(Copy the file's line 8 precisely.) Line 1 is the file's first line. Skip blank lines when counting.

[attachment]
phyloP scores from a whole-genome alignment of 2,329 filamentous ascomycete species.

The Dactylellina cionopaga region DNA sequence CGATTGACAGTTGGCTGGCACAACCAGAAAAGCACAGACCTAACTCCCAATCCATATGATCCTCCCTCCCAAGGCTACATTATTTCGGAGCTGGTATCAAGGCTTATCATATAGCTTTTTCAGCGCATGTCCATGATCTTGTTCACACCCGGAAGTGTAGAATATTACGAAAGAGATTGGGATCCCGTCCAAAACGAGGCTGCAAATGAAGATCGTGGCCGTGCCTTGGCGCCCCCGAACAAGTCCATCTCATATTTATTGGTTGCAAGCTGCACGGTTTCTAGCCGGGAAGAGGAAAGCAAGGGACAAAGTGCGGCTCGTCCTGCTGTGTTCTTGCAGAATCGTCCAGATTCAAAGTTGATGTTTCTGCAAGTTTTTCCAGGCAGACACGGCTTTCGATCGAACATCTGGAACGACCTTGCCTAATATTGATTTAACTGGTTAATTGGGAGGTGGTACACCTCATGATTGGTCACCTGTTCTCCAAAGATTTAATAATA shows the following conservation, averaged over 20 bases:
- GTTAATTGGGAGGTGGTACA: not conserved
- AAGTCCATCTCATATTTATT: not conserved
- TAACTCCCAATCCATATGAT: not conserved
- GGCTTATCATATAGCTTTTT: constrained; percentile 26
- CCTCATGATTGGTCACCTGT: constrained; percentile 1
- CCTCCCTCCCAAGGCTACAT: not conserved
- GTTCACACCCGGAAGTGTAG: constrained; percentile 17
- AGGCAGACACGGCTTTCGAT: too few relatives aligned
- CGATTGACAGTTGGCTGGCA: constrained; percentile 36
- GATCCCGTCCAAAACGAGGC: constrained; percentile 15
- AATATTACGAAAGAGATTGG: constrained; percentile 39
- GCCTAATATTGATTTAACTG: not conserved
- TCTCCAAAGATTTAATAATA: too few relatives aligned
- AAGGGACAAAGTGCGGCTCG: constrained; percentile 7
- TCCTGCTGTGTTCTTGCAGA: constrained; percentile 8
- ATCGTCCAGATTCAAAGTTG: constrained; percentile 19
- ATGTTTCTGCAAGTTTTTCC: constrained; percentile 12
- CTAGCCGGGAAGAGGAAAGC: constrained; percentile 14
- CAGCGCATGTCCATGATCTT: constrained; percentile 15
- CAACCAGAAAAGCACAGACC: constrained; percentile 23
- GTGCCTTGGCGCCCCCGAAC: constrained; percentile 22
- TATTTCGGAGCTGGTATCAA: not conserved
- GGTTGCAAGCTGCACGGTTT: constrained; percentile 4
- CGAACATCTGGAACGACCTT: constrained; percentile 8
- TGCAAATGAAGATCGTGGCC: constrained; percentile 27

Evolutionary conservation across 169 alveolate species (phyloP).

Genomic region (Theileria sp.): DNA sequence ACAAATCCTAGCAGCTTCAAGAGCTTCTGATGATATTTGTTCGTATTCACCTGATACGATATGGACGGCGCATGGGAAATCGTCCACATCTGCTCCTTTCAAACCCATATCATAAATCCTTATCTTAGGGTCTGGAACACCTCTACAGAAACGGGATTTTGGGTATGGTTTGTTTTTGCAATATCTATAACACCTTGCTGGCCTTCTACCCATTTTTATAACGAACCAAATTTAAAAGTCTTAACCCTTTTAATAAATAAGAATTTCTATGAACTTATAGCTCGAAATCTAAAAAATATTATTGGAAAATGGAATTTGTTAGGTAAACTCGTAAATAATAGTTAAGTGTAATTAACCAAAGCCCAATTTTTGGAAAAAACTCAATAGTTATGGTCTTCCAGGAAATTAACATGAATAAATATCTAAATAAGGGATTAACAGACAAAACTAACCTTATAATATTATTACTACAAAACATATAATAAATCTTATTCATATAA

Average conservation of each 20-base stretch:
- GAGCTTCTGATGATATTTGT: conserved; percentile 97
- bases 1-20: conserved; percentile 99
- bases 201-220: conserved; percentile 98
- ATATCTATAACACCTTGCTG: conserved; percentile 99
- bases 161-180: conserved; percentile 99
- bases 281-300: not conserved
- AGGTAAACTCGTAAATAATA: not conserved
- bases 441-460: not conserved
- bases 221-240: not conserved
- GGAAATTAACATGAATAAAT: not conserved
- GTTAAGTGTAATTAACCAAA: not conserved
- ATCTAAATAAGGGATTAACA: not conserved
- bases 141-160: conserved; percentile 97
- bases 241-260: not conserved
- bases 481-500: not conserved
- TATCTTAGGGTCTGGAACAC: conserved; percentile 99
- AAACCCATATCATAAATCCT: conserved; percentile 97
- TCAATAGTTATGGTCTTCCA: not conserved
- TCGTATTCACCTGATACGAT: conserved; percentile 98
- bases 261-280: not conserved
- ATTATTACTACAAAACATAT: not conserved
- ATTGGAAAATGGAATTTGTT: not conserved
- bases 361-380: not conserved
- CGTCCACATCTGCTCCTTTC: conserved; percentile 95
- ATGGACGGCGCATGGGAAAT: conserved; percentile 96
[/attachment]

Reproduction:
- CCTCCCTCCCAAGGCTACAT: not conserved